Members of the Lords are expected to consider amendments on subjects including:
- administration of justice
- measures to reduce burdens on public
- legislative reform
- legislation no longer of practical use
- exercise of regulatory functions.
Lords report stage day one: Tuesday 2 February
Peers considered a proposal to preserve employment tribunals' current powers to make wider recommendations following a finding of unlawful discrimination. Members voted 190 in favour and 259 against, so the change was not made.
The second vote concerned subcontracting of private hire vehicles. Members voted 190 in favour and 259 against a proposal to require the consent of the hirer before a booking can be passed on. The change was not made.
Lords committee stage day eight: Thursday 20 November
Lords committee stage day seven: Tuesday 18 November
Lords committee stage day six: Tuesday 11 November
Lords committee stage day five: Thursday 6 November
Lords committee stage day four: Tuesday 4 November
Lords committee stage day three: Thursday 30 October
Lords committee stage day two: Tuesday 28 October
Lords committee stage day one: Tuesday 21 October
Peers began by discussing health and safety at work. An amendment to exempt self-employed persons (apart from those working for the Secretary of State in regulations) from the requirements of Section 3(2) of the Health and Safety at Work etc. Act 1974 went to a vote, with 253 for and 175 against, so the amendment was made.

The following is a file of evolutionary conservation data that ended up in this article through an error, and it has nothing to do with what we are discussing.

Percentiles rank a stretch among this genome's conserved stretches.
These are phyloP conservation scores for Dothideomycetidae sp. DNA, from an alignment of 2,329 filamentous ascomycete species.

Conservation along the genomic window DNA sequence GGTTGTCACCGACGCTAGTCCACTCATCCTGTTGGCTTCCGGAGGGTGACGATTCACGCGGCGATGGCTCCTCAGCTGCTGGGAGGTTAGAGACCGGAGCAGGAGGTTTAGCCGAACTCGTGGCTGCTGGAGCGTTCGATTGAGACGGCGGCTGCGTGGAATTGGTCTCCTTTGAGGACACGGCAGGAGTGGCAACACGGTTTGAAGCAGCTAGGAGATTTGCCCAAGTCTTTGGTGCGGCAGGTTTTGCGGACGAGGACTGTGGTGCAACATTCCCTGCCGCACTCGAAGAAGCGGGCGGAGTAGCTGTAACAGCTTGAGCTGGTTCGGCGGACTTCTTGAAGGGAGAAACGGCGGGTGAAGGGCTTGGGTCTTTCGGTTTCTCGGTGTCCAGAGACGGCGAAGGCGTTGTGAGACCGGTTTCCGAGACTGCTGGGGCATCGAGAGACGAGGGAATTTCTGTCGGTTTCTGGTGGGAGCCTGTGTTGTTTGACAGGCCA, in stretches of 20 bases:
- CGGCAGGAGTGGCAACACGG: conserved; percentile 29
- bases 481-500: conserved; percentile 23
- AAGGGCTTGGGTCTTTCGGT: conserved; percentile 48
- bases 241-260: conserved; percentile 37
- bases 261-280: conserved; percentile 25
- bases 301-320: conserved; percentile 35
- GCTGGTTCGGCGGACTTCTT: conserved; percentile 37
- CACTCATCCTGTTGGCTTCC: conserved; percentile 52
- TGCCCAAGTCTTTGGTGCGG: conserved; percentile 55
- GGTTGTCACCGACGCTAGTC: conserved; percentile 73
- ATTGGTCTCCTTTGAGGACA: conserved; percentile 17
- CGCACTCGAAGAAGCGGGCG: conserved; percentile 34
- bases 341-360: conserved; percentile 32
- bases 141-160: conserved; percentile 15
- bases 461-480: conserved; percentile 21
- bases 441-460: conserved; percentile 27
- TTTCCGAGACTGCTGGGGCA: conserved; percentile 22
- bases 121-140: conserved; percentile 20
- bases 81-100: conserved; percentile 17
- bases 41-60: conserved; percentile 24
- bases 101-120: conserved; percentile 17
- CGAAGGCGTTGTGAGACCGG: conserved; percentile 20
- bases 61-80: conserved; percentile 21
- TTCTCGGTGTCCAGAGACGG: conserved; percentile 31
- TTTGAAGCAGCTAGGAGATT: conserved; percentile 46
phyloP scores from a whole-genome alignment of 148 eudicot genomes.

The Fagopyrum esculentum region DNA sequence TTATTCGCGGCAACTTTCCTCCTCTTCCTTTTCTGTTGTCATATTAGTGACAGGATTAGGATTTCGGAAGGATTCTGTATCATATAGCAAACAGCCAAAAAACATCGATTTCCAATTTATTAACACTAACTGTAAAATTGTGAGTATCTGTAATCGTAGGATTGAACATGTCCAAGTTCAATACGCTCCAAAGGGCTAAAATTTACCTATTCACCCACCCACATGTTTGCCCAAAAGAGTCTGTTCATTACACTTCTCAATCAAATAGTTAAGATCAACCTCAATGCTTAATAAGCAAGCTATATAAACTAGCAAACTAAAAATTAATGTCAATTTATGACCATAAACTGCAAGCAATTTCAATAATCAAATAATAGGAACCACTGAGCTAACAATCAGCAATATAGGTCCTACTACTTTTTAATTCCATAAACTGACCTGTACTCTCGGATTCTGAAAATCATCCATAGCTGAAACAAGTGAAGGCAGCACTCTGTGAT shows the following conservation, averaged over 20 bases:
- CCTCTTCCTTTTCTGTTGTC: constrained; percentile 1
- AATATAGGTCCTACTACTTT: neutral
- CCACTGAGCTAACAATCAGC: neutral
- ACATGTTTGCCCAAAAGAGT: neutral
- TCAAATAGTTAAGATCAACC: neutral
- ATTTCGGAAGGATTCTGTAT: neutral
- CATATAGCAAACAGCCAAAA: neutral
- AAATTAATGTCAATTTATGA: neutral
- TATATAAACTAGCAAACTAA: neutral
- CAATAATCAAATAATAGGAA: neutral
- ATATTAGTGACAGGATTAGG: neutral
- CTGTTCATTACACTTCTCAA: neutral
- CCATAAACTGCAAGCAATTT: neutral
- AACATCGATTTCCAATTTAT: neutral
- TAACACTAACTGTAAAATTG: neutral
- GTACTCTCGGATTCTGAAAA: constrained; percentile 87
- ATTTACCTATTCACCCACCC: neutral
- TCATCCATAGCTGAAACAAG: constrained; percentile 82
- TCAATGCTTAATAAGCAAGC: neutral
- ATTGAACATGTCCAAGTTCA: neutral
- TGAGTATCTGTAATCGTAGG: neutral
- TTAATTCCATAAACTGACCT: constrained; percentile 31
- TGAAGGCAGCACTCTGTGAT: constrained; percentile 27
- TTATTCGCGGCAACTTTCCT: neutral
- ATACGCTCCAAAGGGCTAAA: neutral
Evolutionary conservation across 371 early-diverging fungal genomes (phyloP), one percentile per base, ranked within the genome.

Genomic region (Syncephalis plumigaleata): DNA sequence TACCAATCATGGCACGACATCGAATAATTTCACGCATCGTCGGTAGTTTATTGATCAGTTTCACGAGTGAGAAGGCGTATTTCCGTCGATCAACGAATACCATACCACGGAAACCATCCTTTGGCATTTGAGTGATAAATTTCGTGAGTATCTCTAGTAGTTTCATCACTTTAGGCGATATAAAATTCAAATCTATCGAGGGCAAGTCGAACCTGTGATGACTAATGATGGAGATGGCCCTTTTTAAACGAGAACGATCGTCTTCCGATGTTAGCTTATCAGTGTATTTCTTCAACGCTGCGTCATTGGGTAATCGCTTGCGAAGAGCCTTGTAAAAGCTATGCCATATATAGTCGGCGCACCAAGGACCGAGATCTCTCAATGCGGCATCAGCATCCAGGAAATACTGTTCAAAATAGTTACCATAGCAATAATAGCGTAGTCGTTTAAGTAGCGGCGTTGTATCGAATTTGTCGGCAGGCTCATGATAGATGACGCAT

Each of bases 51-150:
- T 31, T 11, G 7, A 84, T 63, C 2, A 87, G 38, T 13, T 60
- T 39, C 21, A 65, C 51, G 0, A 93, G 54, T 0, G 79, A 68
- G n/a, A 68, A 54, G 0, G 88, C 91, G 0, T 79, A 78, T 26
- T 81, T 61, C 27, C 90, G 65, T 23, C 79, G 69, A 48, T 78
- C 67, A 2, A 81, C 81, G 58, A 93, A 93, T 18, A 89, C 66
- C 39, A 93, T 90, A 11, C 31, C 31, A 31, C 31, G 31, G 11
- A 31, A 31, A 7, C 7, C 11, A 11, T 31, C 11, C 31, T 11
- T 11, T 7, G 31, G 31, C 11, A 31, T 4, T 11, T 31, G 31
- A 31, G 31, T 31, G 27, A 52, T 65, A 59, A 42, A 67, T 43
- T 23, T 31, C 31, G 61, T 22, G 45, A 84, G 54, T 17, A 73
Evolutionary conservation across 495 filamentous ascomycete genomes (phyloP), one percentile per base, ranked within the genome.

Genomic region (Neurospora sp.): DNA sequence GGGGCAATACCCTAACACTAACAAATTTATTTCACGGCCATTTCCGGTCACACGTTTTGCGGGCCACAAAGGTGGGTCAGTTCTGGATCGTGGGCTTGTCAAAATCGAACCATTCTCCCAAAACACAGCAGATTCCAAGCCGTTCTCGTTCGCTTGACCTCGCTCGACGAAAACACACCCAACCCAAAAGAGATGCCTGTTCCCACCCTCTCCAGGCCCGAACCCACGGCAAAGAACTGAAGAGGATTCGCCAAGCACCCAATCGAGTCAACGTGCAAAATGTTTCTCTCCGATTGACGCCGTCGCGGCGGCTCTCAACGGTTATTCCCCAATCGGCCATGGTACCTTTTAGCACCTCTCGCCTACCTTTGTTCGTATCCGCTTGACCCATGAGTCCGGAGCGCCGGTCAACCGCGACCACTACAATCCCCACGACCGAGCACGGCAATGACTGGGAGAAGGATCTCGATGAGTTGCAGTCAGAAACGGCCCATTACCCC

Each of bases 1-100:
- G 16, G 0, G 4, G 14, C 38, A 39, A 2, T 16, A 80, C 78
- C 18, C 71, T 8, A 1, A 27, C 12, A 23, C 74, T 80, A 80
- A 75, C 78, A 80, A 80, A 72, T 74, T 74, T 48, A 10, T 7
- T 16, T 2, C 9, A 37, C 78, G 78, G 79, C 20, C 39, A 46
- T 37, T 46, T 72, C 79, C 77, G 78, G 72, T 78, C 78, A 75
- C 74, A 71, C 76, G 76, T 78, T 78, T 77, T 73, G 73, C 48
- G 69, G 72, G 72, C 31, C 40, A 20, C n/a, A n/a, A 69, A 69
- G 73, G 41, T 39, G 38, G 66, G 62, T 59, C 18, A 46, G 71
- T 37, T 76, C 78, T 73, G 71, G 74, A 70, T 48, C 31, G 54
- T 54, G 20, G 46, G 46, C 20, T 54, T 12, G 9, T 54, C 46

Members considered a section of the bill seeking to remove the power of employment tribunals to make recommendations to employers where there has been a finding of unlawful discrimination, harassment or victimisation, and where the successful claimant no longer works for the company. The section was left in the bill after a vote, with 234 for and 194 against.
Finally, Lords discussed private hire vehicles, and voted on whether a section on sub-contracting of private hire vehicles between operators should remain in the bill, with 221 for and 175 against.
Second reading: Monday 7 July
Lord Wallace of Saltaire (Liberal Democrat), government spokesperson for the Cabinet Office, introduced the bill as one which seeks to improve the regulatory regime in the UK in a wide range of areas.
Deregulation Bill summary
The Deregulation Bill provides for the removal or reduction of regulatory burdens on businesses, civil society, individuals, public sector bodies and the taxpayer. It includes measures relating to:
- general and specific areas of business
- companies and insolvency
- the use of land
- the environment
- education and training
- public authorities and the administration of justice.
The Bill also focuses on promoting economic growth and will repeal legislation that is no longer of any practical use.